By now you probably have heard that Tom Brady – yes, the former New England Patriots quarterback – is headed back to the conference championship for the ninth time in the last ten seasons. Brady and the Tampa Bay Buccaneersrallied to beat the New Orleans Saints, 30-20, last night in the NFC Divisional Round to secure a date next Sunday with Aaron Rodgers and the Green Bay Packers.
For the most part, Brady’s trips to the conference championship have resulted in trips to the “big game” – that would be the Super Bowl, to be exact – while some have ended in disappointment. But Sunday will mark the veteran signal-caller’s first appearance in the NFC Championship after appearing in 13 AFC title games.
Being a history nerd, as well as a lifelong football fan, I thought we could get ready for this weekend’s big game by revisiting all of Tom Brady’s past appearances in the conference championship round, beginning with his initial appearance against the Pittsburgh Steelers in January 2002.
January 27, 2002: Eight days after leading the Patriots past the Oakland Raiders in what has been dubbed the “snow bowl,” Brady received some help from Drew Bledsoe, who replaced the young quarterback who sustained a sprained ankle late in the second quarter. Bledsoe completed 10 of 21 passes for 102 yards and one touchdown while the defense limited Pittsburgh to just two touchdowns during the final two sessions.
January 18, 2004: Eight days after a dramatic win over the Tennessee Titans, Tom Brady and the Patriots outlasted Peyton Manning and the Indianapolis Colts, 24-14.
While Brady tossed one touchdown in the win, it was the New England defense, specifically Ty Law, who highlighted the victory – the unit intercepted Manning four times while recording four sacks.
New England would advance to the Super Bowl and beat the Carolina Panthers.
January 23, 2005: Supposedly, Tom Brady was sick prior to his team’s championship meeting with the Pittsburgh Steelers, but he looked pretty good once the game commenced. Brady completed 14 of 21 passes for 207 yards while Corey Dillon led all rushers with 73 yards on 24 carries.
New England would represent the AFC in the Super Bowl two weeks later where they would beat the Philadelphia Eagles by a score of 24-21.
January 21, 2007: After scoring back-to-back wins over the New York Jets and San Diego Chargers, the New England Patriots entered the 2006 AFC Championship game with a lot of momentum. However, it slowly disappeared early in the third quarter as Indianapolis erased a 21-6 deficit to beat the Patriots, 38-34.
The Colts limited Tom Brady and the Patriots offense to just 13 points in the second half while Peyton Manning finished the game with 349 passing yards and two touchdowns (one passing and one rushing).
January 20, 2008: Tom Brady played the role of gunslinger in this particular match-up with the San Diego Chargers by completing 22 of 33 passes for 209 yards, two touchdowns, and three interceptions as the Patriots won their 18th straight contest before falling to the New York Giants two weeks later in the Super Bowl.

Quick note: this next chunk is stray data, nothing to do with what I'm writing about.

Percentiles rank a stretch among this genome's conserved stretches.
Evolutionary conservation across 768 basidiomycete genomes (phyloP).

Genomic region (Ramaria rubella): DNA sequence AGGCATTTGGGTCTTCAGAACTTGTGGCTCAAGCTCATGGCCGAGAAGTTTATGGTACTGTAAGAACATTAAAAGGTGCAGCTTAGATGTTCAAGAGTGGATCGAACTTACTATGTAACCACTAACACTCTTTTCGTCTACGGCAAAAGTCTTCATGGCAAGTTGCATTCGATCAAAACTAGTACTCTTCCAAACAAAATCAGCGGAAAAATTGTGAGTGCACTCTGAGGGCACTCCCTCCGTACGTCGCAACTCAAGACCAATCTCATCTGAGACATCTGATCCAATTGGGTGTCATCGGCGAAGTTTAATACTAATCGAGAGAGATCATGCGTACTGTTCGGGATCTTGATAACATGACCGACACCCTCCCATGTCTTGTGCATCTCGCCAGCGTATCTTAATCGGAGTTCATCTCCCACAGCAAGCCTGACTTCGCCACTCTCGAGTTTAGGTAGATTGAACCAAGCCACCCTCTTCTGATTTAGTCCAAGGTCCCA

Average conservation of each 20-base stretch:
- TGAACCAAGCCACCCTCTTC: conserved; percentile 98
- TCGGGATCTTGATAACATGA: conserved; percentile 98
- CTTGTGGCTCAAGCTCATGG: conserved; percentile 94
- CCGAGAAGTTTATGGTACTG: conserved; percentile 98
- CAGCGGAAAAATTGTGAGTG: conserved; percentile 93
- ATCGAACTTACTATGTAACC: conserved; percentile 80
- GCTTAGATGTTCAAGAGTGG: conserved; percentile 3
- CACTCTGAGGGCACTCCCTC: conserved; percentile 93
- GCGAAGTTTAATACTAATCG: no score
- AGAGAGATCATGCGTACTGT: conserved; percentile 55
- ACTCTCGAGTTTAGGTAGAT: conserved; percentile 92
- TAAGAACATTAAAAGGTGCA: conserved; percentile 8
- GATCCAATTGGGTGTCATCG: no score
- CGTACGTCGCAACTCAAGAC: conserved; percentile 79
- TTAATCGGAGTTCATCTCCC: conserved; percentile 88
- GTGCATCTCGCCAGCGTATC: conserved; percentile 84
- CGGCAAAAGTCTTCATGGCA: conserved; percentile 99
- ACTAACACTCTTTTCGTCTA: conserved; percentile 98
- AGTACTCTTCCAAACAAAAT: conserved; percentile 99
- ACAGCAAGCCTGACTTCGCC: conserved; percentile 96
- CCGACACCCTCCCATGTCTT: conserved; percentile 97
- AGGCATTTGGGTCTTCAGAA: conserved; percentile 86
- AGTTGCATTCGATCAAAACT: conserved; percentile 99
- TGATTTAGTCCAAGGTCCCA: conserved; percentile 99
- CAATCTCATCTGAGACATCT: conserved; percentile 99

January 22, 2012: This was perhaps the most dramatic AFC Championship game for Tom Brady and the Patriots as they somehow edged the Baltimore Ravens, 23-20, thanks to a missed field goal by Billy Cundiff.
Tom Brady rushed for one score in the win, while BenJarvus Green-Ellis rushed for a game-high 68 yards on 15 carries.
Sadly, the dramatic win was quickly forgotten two weels later when New England lost to the New York Giants in the Super Bowl for the second time in four seasons.
January 20, 2013: Tom Brady completed 29 of 54 passes for 320 yards and one touchdown – he also threw two interceptions – but it wasn’t enough to send the Patriots past the Ravens at Gillette Stadium. Baltimore erased memories of the 2011 championship meeting with an impressive 28-13 victory, thanks to three touchdown passes from Joe Flacco.
January 19, 2014: For the second-straight season, the Patriots won 13 of 18 contests, but their final outing with the Denver Broncos concluded with a 26-16 setback. Peyton Manning completed 32 of 43 passes for 400 yards and two touchdowns while the Broncos defense limited Tom Brady to just two touchdowns – one through the air, one on the ground.
New England’s defense intercepted Andrew Luck twice – they also limited Dan Herron to 51 rushing yards on 10 carries.
The Patriots returned to the Super Bowl for the first time since the 2011 season to beat the Seattle Seahawks, thanks to a late-game interception by Malcolm Butler.
January 24, 2016: Weeks after losing to the Denver Broncos in the regular season, the Orange and Blue scored their second victory of the 2015 season against Tom Brady and the New England Patriots. Brady was sacked four times and picked-off twice, but he did toss one touchdown against a talented Broncos defense.
Peyton Manning concluded the game 17 of 32 for 176 yards and two touchdowns. He was also sacked three times.
January 22, 2017: Tom Brady and the New England Patriots were the better team in this meeting with the Pittsburgh Steelers. Brady tossed three touchdowns, including two to Chris Hogan, who concluded the contest with nine grabs on 12 targets for 180 yards.
January 21, 2018: After knocking off the Tennessee Titans eight days earlier, the Patriots scored their second-straight postseason win against a member of the AFC South. New England rallied to beat the Jacksonville Jaguars, 24-20, thanks to two touchdown passes from Tom Brady to Danny Amendola.
Sadly, the exciting win against the Jaguars would follow with a disappointing setback to the Philadelphia Eagles.
January 20, 2019: Sony Michel and Rex Burkhead highlighted an overtime win against the Kansas City Chiefs by combining for 154 rushing yards and four touchdowns. Burkhead clinched the victory in overtime while Tom Brady concluded the contest with 348 passing yards and one touchdowns.
Kansas City did intercept Brady twice while Patrick Mahomes completed 16 of 31 passes for 295 yards and three touchdowns. New England would go onto capture their sixth Super Bowl with a 13-3 victory over the Los Angeles Rams.